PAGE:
The Young Adults in Global Mission (YAGM) program is reliant on coordinators who facilitate the young adults’ ministry and provide mentoring and spiritual guidance. The Rev. Peter Harrits is the coordinator for Malaysia. To support a YAGM coordinator, go to www.elca.org/missionarysponsorship.
“In the beginning was the Tao (道), and the Tao was with God, and the Tao was God …”
These words, the opening words to the Gospel of John as translated into Chinese, sound both comfortingly similar and utterly different to my ears. The familiar “Word” has here been rendered into the unfamiliar word ”Tao” — and with it the passage unfolds in a slightly different manner.
Of course when we use “Word” in English translations of the Bible, we don’t actually mean the words we see on a page or speak in everyday speech; rather it is an attempt to reﬂect the original Greek word “logos” — a term pointing to the reason or logic behind all that is.
Likewise, when the Bible was translated into Chinese the character that was chosen was not the one for the spoken or written word but Tao — a rich word meaning path or way, pointing to regularity, order, and harmony. In all three languages, in this text, the word in question ultimately refers to Christ.
I learned all of this on a retreat I took with the Young Adults in Global Mission (aka YAGMs) I serve to Hong Kong. Staying at Pilgrim’s Hall at Tao Fong Shan Christian Center, we spent our days learning about Chinese spirituality and other religions in the region, trying to bridge the gap between Eastern and Western thinking, and contemplating the claim and the call God has already made and extended to each of us.
If I understand it correctly, and believe me when I say I’m a novice, part of the Tao is recognizing that everything has its own way or form of being. Year in and year out ﬂowers and trees will bud and bloom in one way, cancers and diseases progress in another. There is an inherent beauty of regularity and balanced order to it all.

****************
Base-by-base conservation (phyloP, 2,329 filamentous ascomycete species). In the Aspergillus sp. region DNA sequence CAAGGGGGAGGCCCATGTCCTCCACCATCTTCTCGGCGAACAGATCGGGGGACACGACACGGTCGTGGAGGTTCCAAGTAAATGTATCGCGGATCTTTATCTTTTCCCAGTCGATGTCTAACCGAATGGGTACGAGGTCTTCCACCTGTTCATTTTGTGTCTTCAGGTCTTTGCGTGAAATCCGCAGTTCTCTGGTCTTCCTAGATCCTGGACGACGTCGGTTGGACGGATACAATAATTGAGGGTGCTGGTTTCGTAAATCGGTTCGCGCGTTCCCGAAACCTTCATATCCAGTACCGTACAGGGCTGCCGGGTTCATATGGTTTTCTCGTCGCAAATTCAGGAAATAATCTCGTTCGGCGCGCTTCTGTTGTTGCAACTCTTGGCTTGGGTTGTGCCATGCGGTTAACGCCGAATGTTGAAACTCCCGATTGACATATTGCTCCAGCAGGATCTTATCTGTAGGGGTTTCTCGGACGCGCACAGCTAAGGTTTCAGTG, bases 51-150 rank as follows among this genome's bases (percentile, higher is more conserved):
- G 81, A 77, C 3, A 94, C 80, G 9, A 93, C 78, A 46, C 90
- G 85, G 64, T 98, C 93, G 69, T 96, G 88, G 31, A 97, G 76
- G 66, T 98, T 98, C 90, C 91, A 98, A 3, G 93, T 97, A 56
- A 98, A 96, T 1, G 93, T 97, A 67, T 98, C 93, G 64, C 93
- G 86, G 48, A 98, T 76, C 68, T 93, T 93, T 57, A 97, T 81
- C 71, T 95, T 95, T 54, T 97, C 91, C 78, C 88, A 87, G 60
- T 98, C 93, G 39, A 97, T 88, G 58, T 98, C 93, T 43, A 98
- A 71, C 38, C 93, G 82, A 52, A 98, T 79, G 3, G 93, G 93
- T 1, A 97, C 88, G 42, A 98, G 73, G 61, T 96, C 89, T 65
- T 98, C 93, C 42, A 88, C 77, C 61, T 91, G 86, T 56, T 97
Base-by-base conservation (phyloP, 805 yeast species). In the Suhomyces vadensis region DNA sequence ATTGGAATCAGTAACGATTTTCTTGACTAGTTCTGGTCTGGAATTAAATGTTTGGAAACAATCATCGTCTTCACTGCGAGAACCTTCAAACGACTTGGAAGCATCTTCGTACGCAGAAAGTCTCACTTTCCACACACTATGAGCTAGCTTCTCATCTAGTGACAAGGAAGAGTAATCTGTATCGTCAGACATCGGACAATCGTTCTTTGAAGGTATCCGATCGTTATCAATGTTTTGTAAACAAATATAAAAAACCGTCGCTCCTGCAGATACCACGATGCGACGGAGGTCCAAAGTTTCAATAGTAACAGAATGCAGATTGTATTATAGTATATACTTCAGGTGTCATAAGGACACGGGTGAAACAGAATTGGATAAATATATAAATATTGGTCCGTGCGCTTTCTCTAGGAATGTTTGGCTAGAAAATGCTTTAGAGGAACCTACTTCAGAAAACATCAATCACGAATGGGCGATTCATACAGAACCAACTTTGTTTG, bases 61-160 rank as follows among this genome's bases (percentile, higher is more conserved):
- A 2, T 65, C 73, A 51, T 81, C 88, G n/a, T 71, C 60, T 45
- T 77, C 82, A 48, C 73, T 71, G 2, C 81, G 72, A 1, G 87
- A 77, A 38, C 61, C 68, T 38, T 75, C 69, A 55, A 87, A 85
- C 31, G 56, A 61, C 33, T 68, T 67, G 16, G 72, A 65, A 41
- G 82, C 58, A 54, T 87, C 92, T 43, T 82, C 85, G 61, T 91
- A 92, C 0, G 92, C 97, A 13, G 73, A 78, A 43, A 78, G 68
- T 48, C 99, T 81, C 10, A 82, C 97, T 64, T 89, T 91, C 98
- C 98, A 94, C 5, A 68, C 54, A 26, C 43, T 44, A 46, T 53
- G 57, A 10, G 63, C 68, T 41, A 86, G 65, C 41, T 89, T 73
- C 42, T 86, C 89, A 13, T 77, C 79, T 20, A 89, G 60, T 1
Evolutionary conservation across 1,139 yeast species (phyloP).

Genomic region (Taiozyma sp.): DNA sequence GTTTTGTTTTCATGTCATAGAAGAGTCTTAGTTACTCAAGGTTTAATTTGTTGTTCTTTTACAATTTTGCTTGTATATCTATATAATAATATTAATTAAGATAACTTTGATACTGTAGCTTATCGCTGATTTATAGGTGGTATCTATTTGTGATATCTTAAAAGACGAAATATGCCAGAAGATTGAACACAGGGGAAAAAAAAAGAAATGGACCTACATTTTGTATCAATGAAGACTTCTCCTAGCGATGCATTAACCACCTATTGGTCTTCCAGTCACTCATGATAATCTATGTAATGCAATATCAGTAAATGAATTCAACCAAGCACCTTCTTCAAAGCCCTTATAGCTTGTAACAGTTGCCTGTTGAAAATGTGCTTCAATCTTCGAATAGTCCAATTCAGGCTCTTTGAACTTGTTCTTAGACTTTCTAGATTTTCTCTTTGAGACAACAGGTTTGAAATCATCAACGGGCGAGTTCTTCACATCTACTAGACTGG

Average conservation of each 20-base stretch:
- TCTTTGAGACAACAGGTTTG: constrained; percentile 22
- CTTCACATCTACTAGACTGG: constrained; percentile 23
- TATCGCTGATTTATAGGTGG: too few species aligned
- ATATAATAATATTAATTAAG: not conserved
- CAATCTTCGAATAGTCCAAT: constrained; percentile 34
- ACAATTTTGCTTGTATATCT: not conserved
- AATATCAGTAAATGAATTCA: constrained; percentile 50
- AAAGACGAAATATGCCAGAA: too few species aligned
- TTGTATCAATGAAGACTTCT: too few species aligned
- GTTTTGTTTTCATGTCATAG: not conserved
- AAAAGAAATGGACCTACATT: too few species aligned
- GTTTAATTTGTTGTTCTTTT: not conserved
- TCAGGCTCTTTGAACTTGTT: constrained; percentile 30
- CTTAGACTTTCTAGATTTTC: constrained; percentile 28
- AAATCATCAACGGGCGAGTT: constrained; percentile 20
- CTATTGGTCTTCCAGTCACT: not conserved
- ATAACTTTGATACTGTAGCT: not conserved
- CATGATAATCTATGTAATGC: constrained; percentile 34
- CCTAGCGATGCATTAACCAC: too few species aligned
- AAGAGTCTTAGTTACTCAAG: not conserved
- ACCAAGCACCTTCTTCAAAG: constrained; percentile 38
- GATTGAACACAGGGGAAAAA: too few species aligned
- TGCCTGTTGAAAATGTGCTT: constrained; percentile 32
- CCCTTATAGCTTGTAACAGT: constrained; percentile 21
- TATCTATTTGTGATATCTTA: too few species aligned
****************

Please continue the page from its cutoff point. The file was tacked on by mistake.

In my role as country coordinator for the ELCA’s YAGM program in Malaysia, I’m learning that there is truth to this concept embodied in each of the eight absolutely unique young adults who have been called to serve here. They each have their own sense of humor and areas of strength, as well as remnants of brokenness and moments of vulnerability.
While the theological language I’m most familiar with speaks in terms of each young adult being lovingly created in the Image of God, equipped with a certain set of gifts, talents, skills, and abilities and called to be bearers of Christ, the Word, in all that they do, the word Tao reminds me that each has a certain mode of being as well.
Through their year of service, of walking as resident aliens in a strange land, it is my hope and prayer that they may begin to discern the path — Christ, the Way — that is both before and within each of them.
For the opportunity to accompany them in that journey, and your prayerful support, I give thanks.